Entrepreneurship Is About Solving Problems, Not Getting Fixated on Them
A Note From The Editor
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In this ongoing series, we are sharing advice, tips and insights from real entrepreneurs who are out there doing business battle on a daily basis. (Answers have been edited and condensed for clarity.)
Who are you and what’s your business?
Harold Clarke, a real estate broker and the owner of Luxury Big Island by Harold Clarke.
What does the word “entrepreneur” mean to you?
Entrepreneur to me is defined as the person who has the drive to create a business. A person can have the skills, the capital and textbook knowledge, but it is the drive that materializes success.
What was your toughest challenge and how did you overcome it?
It'd be easier to answer what isn't a challenge, as everything else is part of an intricate obstacle race. But if I had to pick one, the toughest challenge for me as a broker was penetrating the wealthiest neighborhoods in my market. The wealthiest neighborhoods on the Big Island of Hawaii exist within specific resorts. When I first started my real estate career, I felt there were huge invisible walls around these locations, which seemed impenetrable. Very few brokers have access to conduct business in these wealthy areas, and I didn't even know how to start to compete with them.
Then there were other "lesser" challenges that I overcame, such as the fear that people wouldn't trust me with their most important investments because English is my second language. Or the fact that I was new to the area or because I didn't know anyone and had no money. Looking back I now realize that everything was new to me.
What’s the problem you just solved?
Through a lot of hard work and dedication, I can say that the problems I previously faced are solved. As a real estate broker, my name is recognized in the wealthiest neighborhoods throughout the Big Island. However, it is clear to me that at this level there's always someone hungrier trying to get to the top. Therefore there is a need to invest effort, time, and financial resources. In other words, it takes sacrifice to stay at the top. It takes a constant drive, fueled by motivation. I would say any problem can be solved as long as there is that combination of desire and strength to remain at the top.
Tell us about a defining moment in your career.
I received my real estate license in 2006 and in 2008 was honored to be named by Hawaii Business Magazine as one of the top 100 realtors in Hawaii. 2008 was the year the market crashed, a very tough moment to find success. However, I didn't see the recession as a problem. While most brokers complained, I continued moving forward. I consciously decided not to be part of the criticism of the market or the complaining about the economy. If I did, I would have been swallowed by that pessimism, which would have made it impossible for me to succeed.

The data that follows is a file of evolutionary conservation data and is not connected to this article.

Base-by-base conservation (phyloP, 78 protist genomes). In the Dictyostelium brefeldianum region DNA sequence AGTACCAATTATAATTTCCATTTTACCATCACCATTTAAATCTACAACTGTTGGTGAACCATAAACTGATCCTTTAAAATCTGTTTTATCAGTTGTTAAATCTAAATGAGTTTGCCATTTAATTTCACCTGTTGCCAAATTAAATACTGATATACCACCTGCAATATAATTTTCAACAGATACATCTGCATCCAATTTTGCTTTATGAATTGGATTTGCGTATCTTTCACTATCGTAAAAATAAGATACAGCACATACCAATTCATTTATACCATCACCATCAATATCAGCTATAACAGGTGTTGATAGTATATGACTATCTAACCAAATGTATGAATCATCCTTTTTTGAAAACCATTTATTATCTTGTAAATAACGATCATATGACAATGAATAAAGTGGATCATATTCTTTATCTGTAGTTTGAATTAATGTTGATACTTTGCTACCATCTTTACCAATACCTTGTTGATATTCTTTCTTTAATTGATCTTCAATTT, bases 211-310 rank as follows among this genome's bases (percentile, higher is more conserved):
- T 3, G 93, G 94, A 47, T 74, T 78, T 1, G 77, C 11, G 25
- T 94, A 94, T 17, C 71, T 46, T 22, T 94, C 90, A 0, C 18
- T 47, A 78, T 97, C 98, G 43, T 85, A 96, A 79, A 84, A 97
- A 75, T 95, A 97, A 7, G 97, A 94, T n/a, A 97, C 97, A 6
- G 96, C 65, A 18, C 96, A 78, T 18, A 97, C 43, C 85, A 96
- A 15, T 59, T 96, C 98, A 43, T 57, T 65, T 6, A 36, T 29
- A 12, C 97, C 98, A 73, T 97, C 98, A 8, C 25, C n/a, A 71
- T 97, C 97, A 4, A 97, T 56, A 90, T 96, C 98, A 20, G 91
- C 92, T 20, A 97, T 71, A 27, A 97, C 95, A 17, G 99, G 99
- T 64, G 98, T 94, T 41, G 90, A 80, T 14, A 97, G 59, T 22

Describe your approach to problem-solving.
As cliché as it sounds, the American dream is alive. The worst recession years are still better than the majority of economies around the world. It's all in the eye of the beholder. Entrepreneurship is about solving problems, not getting fixated on them. There's a need to control stress and fear. This makes me think there are "positive" problems and "negative" problems. For example, entering the wealthiest markets to me was a positive problem, as my gaze was fixed in the luxury markets and my efforts were focused on doing so. A negative problem would have been focusing on not having the financial resources to access the luxury market, or network, as I would have been creating excuses to eventually fail.
What trait do you depend on most when making decisions and why is that useful for you?
Optimism. I always joke that without hope I wouldn't be able to get out of bed. There are too many paths out there that lead to discouragement or pessimism. I choose to remain optimistic. If a deal falls apart, I bounce back and go after a new plan. I know it would be unhealthy for me to stay in a dark space as if it would create a long chain of other unwanted episodes. The foundation for my decisions is based on optimism, a belief that there will always be an opportunity to make things better. And, more importantly, the belief that we deserve that opportunity for whatever reason it is. In my case, I would like to think I deserve it because of my values and because I live my life with integrity.
How has your leadership style evolved?
I have a boutique firm. We handle an important portfolio of very wealthy clients and my aspiration is that everyone within my firm can truly provide the best possible service to a high-end client. Therefore I keep a tight group, where I can be accessible to everyone while paying attention to every detail. Of course, I cannot engage in long conversations or weekly meetings with everyone, but I've learned to be straightforward and to the point. Small talk is almost non-existent, as we are much more efficient if we can be direct. I feel everyone appreciates this as it saves time while increasing efficiency.
Is there a particular quote or saying that you use as personal motivation?
I remember one of the transactions I had closed, a $10M sale representing both buyer and seller. A broker told me something quite simple, "Good things happen to good people." I firmly believe in that. "Don't cheat, lie or steal," is my personal favorite quote. Success to me is linked, at the deepest levels, to how good you feel about yourself.